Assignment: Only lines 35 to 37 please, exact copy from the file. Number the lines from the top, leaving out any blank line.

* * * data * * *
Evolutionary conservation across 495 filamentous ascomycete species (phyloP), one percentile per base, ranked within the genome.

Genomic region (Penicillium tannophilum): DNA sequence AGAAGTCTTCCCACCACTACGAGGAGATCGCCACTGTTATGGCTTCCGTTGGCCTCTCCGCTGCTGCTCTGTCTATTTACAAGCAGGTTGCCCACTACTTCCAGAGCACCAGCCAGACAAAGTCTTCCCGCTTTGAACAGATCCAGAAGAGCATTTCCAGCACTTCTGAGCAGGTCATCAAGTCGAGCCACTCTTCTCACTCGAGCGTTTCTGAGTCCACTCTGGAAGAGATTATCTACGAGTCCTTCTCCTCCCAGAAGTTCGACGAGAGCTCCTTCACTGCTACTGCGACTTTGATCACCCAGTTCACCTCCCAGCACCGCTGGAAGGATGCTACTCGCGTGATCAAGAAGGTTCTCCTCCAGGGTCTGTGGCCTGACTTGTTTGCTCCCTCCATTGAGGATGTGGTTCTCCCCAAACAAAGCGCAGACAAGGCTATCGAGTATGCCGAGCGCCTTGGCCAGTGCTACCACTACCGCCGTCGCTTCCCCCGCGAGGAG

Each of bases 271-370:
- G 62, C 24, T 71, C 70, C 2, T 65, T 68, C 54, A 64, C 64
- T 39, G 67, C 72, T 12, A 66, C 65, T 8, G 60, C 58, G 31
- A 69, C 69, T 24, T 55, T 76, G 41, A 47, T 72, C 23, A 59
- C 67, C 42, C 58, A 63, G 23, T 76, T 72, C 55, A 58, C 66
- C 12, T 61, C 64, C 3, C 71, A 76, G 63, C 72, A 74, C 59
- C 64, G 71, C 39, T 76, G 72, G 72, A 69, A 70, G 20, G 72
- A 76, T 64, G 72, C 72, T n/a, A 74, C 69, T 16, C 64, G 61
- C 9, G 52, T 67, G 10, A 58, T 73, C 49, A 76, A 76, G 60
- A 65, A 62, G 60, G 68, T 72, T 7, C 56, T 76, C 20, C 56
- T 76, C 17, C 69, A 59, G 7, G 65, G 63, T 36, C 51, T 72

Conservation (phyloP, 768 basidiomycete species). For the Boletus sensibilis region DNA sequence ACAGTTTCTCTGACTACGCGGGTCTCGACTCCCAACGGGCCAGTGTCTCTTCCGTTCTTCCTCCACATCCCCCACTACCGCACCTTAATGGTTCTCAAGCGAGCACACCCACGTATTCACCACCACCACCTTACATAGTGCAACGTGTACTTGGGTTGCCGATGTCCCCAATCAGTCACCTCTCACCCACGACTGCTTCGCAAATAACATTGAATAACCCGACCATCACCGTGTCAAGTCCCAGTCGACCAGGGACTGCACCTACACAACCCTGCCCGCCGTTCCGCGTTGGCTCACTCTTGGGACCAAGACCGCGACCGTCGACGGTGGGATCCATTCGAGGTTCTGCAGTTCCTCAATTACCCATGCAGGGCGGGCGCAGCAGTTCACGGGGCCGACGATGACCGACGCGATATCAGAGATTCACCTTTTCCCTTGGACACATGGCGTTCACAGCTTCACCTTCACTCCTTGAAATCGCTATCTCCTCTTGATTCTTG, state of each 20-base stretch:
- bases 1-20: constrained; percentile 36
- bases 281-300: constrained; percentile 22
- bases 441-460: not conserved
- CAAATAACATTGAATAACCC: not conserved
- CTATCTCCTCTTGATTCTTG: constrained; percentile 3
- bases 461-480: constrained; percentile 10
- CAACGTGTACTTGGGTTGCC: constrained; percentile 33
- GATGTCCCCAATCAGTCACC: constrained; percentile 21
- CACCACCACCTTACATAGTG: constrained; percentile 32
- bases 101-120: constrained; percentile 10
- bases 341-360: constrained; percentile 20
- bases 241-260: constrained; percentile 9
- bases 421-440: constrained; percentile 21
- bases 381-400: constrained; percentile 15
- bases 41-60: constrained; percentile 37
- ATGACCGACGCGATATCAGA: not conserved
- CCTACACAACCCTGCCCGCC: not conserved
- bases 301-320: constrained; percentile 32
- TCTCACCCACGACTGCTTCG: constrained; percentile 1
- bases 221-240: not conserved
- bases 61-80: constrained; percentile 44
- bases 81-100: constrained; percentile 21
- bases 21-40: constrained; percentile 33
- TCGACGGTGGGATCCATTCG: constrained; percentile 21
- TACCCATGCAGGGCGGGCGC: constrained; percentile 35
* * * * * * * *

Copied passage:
- bases 61-80: constrained; percentile 44
- bases 81-100: constrained; percentile 21
- bases 21-40: constrained; percentile 33